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See also: considérable



  • IPA(key): /kənˈsɪdəɹəbl/
  • (file)
  • Hyphenation: con‧sid‧er‧able


considerable (comparative more considerable, superlative most considerable)

  1. Significant; worth considering.
    I've spent a considerable amount of time on this.
  2. Large in amount.
    • 1913, Joseph C. Lincoln, chapter 1, in Mr. Pratt's Patients:
      Then there came a reg'lar terror of a sou'wester same as you don't get one summer in a thousand, and blowed the shanty flat and ripped about half of the weir poles out of the sand. We spent consider'ble money getting 'em reset, and then a swordfish got into the pound and tore the nets all to slathers, right in the middle of the squiteague season.
    • 1963, Margery Allingham, chapter 19, in The China Governess[1]:
      When Timothy and Julia hurried up the staircase to the bedroom floor, where a considerable commotion was taking place, Tim took Barry Leach with him. He had him gripped firmly by the arm, since he felt it was not safe to let him loose, and he had no immediate idea what to do with him.

Related terms[edit]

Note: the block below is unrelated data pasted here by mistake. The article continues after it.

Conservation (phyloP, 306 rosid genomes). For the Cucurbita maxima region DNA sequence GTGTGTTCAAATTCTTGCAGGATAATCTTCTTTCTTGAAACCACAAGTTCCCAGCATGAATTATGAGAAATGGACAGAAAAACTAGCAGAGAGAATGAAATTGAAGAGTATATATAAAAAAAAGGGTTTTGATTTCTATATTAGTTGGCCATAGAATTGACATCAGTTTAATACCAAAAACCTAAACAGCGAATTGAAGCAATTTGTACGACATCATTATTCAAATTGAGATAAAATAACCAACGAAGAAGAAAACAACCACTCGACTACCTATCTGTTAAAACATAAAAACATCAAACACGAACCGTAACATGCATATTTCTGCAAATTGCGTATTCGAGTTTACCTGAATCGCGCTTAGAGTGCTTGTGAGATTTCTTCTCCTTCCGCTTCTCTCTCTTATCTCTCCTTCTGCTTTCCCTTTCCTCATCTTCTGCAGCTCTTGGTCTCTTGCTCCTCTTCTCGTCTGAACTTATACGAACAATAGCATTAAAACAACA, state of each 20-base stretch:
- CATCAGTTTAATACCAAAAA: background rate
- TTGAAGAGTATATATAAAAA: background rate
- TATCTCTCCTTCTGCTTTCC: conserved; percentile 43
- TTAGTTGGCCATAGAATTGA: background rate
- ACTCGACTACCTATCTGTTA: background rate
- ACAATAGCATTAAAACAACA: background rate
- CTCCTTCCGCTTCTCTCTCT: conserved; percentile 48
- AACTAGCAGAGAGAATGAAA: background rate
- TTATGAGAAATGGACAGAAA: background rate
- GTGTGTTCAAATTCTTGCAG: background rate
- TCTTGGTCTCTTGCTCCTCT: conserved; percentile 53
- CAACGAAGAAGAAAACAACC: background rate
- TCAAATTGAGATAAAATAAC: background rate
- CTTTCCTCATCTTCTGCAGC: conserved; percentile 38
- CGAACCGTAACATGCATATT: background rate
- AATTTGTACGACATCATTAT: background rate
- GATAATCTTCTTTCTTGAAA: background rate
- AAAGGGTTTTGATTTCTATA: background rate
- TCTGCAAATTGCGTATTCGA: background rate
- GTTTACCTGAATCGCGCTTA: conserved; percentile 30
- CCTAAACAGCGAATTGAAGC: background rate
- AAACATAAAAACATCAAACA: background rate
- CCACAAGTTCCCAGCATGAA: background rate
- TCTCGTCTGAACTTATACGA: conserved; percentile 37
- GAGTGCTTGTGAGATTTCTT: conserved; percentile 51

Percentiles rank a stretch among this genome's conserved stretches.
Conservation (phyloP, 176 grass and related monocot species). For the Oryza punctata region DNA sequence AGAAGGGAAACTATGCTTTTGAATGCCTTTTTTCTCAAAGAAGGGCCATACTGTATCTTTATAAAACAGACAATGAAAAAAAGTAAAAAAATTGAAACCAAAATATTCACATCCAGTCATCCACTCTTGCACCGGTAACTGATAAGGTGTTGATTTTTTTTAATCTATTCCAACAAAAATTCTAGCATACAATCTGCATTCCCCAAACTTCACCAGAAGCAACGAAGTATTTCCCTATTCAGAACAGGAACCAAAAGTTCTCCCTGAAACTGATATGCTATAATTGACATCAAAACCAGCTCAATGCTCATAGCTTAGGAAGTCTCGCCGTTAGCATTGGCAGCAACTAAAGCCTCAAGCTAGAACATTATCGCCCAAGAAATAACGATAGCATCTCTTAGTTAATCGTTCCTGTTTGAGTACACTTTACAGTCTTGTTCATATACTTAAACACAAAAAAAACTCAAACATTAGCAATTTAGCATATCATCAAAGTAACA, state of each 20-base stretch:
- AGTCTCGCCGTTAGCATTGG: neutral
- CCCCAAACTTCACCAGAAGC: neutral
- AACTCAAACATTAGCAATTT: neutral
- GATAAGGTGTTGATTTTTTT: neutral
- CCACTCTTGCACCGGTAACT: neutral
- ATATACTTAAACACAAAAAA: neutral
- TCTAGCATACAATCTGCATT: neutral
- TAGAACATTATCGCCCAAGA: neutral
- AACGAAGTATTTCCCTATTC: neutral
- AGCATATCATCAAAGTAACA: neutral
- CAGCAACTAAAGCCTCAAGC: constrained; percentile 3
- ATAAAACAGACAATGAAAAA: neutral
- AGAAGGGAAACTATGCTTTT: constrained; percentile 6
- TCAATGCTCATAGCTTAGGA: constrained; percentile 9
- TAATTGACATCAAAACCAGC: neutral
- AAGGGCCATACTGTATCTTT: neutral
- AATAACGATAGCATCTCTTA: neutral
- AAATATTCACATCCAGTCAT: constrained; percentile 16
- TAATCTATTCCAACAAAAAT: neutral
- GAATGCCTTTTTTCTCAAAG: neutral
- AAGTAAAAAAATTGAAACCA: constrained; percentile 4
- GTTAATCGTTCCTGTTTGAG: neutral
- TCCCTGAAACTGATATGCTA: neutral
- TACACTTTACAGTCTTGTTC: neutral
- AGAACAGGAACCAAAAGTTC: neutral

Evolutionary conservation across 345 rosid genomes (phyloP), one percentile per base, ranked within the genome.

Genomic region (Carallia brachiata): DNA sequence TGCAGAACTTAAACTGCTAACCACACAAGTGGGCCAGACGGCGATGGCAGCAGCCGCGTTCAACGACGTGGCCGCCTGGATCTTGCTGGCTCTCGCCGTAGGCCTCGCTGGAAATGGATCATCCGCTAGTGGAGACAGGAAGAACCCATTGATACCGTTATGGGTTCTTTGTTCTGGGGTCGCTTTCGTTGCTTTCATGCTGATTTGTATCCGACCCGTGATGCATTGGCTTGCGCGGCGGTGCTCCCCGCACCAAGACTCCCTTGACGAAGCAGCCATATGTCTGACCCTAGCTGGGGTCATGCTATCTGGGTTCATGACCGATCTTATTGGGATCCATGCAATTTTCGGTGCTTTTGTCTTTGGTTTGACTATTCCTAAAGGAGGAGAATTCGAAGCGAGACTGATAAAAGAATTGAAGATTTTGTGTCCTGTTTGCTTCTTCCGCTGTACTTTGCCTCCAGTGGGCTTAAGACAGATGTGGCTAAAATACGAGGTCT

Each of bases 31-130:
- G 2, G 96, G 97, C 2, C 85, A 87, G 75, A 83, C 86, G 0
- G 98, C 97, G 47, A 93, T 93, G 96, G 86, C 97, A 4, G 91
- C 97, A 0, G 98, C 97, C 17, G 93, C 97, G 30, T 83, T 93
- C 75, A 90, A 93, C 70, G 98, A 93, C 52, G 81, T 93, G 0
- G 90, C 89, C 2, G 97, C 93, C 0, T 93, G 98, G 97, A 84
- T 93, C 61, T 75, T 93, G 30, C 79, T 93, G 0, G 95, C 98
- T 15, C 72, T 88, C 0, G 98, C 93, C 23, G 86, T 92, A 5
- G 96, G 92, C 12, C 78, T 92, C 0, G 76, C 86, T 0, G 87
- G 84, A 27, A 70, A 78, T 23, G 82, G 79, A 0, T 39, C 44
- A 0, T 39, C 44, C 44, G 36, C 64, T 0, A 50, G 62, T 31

considerable (plural considerables)

  1. (obsolete) A thing to be considered, consideration.
    • 1646, Thomas Browne, Pseudodoxia Epidemica, London: Edw. Dod & Nath. Ekins, 1650, Book I, Chapter 3, p. 9,[2]
      Statistes and Politicians, unto whom Ragione di Stato, is the first considerable, as though it were their businesse to deceive people, as a Maxime, do hold, that truth is to be concealed from them []


Most common English words before 1923: fight · agree · sit · #766: considerable · private · dinner · command



From considerar +‎ -able.



considerable m, f (masculine and feminine plural considerables)

  1. considerable (large, substantial)
    El mes de febrer de 1888, doncs, Eduard Toda ja ha reunit un fons bibliogràfic de valor considerable.



considerable m, f (plural considerables)

  1. considerable